The pair worked together most recently on molnupiravir, which was discovered by Painter and his team at Emory before becoming one of the world’s first oral drugs approved for the treatment of COVID-19. Both have spent their careers developing antiviral drugs to treat various illnesses, including those in the myxovirus family, such as influenza.

Their previous collaborations have focused on drugs to treat respiratory syncytial virus, a major threat to pediatric health and a common cause of bronchitis, as well as other paramyxoviruses, which cause mumps and measles.

“The NIH and NIAID have made a groundbreaking investment in pandemic preparedness and public health,” said Emory University President Gregory L. Fenves. “The Antiviral Countermeasures Development Center will generate breakthrough discoveries and build on innovations spearheaded for decades by Emory scientists and their Georgia State colleagues. Georgia has been a leader throughout the pandemic in medical research, treatment and clinical care, and we will continue to serve at an even higher level through this new center. »

“Our growing research business has more than doubled its spending over the past decade to nearly $200 million, and our goal is to continue that growth as we work to solve the world’s most complex challenges. 21st century,” Georgia State President Brian Blake said. said. “Partnerships like AC/DC, which bring together the strengths of two renowned institutions based here in Atlanta, are exactly what is needed to combat major public health threats like the ones we have experienced with COVID-19. . This work will be an essential part of the fight against the next pandemic. »

About George Painter:

George Painter, PhD, is a professor in the Department of Pharmacology and Chemical Biology at Emory University School of Medicine, CEO of Drug Innovation Ventures at Emory (DRIVE), and Executive Director of the Emory Institute for Drug Development. Painter has decades of experience in the discovery and development of pharmaceutical agents for the global biotechnology and pharmaceutical industries. Within three years of its launch, DRIVE discovered and licensed an antiviral agent to a major pharmaceutical company and was awarded two major federal antiviral drug development contracts. Over the past 30 years he has played a major role in the discovery, development and implementation of modern antiviral therapy.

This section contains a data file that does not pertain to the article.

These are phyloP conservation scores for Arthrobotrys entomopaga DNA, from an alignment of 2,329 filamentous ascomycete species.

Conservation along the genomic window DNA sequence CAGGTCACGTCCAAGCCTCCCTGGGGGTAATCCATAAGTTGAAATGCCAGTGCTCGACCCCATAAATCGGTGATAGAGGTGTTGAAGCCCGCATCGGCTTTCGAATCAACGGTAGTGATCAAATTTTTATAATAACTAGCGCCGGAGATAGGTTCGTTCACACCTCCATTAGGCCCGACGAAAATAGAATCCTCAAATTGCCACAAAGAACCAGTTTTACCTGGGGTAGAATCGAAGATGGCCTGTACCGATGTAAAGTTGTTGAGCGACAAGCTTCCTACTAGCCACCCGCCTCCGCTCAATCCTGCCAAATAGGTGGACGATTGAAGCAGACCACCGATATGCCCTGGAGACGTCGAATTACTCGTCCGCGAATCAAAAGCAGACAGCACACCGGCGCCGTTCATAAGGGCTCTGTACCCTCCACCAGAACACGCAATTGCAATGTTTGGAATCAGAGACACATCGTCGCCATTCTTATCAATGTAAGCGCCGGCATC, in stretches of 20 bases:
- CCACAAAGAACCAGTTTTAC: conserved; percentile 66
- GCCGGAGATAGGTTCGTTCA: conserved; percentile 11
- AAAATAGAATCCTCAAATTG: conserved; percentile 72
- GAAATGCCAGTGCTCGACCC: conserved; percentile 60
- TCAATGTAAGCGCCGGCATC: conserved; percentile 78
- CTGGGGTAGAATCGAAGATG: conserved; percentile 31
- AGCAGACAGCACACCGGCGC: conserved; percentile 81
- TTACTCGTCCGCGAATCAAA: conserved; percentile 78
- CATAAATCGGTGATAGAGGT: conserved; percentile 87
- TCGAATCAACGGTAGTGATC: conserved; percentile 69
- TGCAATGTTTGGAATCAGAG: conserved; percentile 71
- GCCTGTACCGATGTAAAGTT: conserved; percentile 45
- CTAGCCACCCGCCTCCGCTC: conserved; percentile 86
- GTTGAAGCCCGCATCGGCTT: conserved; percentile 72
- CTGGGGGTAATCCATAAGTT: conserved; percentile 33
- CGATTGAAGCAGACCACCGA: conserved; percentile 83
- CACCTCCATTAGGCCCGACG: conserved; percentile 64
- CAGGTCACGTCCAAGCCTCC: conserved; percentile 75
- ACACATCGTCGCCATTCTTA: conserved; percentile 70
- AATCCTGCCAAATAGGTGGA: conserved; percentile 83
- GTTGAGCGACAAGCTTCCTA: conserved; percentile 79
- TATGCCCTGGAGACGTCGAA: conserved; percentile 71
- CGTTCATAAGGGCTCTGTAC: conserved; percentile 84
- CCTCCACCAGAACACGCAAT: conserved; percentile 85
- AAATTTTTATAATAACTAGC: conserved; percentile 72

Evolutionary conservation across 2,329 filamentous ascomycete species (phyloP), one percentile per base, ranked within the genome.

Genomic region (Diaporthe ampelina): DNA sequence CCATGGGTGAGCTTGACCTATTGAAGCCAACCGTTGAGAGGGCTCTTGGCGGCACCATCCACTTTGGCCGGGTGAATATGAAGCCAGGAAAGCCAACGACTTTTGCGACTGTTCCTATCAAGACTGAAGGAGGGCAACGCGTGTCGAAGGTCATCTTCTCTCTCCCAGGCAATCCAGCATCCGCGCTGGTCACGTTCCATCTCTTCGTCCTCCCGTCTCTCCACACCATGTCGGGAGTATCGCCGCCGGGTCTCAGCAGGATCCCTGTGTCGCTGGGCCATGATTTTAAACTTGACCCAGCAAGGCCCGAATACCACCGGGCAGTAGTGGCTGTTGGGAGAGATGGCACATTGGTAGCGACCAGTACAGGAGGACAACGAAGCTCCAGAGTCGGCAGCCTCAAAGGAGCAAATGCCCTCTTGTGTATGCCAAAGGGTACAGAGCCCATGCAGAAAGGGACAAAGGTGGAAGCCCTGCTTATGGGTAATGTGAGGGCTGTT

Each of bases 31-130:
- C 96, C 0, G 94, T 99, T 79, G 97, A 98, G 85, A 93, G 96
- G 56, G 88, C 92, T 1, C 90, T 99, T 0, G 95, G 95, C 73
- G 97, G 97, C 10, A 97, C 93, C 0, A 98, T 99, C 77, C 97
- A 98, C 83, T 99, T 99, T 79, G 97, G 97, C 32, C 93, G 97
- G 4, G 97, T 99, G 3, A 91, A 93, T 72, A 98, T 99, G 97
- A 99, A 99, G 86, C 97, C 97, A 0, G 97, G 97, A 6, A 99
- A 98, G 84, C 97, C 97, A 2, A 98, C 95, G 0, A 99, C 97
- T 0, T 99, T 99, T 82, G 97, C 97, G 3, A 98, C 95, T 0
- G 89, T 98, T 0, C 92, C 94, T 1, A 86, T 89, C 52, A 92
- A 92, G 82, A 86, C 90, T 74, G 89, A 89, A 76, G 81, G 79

About Richard Plemper:

Richard Plemper, Ph.D., is professor emeritus at the Institute of Biomedical Sciences at Georgia State University and founding director of the Georgia State Center for Translational Antiviral Research. A leading expert in the biology of respiratory viruses, Plemper has established a program of research in the detection and development of antivirals in the state of Georgia over the past decade, with particular emphasis on viruses RNA respiratory diseases such as SARS-CoV-2 and influenza viruses. He has developed orally active antivirals directed against major viral pathogens with pandemic potential. During the COVID-19 pandemic, Plemper pioneered breakthrough animal models of COVID-19 and helped advance several therapies currently licensed for human use or in clinical testing.